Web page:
Furthermore, even in this most populous of Central Asian countries, in the areas outside the park system, there are still vast areas of virtually untouched nature. These areas increase Uzbekistan's tourism potential, although the remote mountain areas can be hazardous to travelers.

Ecotourism: Potential vs. current reality

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Nature-oriented tourism is not new in Uzbekistan. However, if ecotourism is defined as tourism structured to facilitate the objectives of conservation and/or sustainable development, then there is no history of ecotourism in Uzbekistan. Hard currency hunts for foreign tourists, organized by influential private citizens and government officials, including State Nature Protection Committee and State Forest Committee employees, illustrate the tone of nature tourism in Uzbekistan today. These activities furthermore coincide with measures compromising scientific researchers working within the preserved lands system of Uzbekistan. By early 1994, almost all researchers had been excluded from the reserves, effectively ending the conservation mission of Uzbekistan's protected lands system.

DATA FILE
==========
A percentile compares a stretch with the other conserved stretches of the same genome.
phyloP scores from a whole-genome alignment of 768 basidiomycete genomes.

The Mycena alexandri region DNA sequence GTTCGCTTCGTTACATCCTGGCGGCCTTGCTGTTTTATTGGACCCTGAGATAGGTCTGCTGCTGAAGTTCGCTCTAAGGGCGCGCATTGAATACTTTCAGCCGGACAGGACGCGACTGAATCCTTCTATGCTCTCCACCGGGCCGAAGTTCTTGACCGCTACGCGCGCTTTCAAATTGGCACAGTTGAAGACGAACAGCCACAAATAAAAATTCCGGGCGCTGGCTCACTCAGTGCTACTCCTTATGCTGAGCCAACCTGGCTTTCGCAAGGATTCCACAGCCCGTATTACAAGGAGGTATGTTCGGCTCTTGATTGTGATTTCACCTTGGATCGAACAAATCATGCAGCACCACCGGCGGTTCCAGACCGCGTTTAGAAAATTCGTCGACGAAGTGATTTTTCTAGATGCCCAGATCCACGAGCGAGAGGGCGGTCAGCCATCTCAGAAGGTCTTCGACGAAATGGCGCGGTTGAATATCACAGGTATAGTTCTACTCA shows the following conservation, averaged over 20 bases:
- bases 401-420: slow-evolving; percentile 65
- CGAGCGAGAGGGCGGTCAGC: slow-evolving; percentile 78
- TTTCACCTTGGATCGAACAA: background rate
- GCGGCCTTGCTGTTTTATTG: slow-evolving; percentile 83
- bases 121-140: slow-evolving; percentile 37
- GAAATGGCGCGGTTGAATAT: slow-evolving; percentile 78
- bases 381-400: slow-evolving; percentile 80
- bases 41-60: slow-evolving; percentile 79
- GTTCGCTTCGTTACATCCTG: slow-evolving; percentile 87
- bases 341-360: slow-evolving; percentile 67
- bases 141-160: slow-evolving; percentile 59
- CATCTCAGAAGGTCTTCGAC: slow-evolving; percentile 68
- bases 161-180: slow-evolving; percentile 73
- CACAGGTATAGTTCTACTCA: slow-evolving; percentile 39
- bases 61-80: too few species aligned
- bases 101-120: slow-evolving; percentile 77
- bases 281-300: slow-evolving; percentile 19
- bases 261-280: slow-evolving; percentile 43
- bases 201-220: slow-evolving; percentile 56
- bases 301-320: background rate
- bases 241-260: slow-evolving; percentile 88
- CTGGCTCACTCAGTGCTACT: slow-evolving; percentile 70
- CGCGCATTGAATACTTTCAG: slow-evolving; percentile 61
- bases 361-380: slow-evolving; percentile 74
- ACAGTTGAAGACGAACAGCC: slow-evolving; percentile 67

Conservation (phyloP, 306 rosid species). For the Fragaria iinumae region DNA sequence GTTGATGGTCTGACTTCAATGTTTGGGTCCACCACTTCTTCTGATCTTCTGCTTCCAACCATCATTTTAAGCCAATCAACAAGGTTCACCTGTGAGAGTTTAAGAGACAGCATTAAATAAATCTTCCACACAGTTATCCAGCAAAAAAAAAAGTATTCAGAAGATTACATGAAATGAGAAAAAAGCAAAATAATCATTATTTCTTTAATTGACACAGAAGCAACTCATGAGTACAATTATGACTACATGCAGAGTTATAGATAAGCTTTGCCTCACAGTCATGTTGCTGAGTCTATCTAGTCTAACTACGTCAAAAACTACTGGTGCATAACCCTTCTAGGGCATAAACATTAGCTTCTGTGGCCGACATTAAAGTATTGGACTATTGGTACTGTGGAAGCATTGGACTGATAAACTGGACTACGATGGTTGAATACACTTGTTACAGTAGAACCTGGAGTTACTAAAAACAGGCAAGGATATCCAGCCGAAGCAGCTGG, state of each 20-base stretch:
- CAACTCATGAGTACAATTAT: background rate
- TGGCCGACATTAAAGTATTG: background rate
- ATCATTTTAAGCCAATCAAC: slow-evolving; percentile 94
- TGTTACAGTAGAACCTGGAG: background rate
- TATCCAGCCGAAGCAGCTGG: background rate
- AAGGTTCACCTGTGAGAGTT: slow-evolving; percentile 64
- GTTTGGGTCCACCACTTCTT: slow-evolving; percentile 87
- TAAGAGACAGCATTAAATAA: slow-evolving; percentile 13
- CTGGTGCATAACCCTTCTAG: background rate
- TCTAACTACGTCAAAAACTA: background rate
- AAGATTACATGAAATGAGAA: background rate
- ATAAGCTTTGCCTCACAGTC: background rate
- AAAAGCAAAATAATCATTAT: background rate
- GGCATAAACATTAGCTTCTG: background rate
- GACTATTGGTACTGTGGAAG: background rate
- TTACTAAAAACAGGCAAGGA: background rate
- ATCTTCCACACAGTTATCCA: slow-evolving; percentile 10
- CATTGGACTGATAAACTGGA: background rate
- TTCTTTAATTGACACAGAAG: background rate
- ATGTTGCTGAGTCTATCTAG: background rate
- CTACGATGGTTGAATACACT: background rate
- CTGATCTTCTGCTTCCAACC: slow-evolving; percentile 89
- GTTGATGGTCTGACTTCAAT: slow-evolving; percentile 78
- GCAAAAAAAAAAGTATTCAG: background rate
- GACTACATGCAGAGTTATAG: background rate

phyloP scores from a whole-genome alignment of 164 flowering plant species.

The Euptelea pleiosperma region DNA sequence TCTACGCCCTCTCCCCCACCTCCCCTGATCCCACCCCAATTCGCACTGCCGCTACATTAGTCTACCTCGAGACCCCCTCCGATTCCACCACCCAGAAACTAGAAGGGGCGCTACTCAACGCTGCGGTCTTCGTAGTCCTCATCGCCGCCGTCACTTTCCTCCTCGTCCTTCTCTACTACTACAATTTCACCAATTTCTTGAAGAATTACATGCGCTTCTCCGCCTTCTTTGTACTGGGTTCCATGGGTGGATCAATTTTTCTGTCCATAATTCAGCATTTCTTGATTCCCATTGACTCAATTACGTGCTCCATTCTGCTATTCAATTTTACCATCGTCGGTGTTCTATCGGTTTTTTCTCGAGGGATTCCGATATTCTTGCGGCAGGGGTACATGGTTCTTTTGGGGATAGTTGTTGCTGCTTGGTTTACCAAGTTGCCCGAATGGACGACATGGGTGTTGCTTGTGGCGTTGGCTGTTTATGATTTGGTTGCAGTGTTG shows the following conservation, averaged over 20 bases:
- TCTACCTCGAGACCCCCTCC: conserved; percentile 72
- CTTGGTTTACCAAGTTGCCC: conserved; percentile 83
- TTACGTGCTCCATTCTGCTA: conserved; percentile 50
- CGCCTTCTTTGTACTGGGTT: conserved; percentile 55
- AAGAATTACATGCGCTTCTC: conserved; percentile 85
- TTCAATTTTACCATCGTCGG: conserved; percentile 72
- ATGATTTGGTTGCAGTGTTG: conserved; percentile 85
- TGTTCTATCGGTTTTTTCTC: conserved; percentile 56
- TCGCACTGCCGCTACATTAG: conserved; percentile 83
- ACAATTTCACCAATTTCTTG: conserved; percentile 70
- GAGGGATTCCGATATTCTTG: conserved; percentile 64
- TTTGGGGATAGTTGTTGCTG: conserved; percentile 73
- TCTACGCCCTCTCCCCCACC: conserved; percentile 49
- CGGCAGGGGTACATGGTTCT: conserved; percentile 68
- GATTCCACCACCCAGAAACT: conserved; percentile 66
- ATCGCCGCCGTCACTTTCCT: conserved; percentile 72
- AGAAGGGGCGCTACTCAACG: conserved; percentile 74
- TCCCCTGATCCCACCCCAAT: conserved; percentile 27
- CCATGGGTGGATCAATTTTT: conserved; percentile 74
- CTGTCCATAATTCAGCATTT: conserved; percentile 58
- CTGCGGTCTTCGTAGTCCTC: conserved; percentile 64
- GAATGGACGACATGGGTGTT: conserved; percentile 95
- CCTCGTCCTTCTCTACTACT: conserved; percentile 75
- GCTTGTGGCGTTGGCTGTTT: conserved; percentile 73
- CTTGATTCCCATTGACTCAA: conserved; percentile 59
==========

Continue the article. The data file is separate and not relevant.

Typical of the agendas offered through these hard-currency hunt programs is the following translated excerpt from a Tashkent-based firm:

"One can hunt Severtsov's urial, mountain ibex, Tajik markhor, and bear (with advance order). . . The hunt will last until trophies are bagged (5-7 days). 95-100% chance of bagging trophies."

These are, for the most part, CITES Appendix II animals, and Severtsov's urial (Ovis orientalis severtzovi) is so endangered that it may not legally be brought into the United States under current US Fish & Wildlife Service rules. Nor is the hunting confined to mammals: the last several years have seen a dramatic rise in falcon hunting on bustard in Uzbekistan. In fact, The Djeiran EcoCenter has been cleared of researchers and now functions as a center for this activity.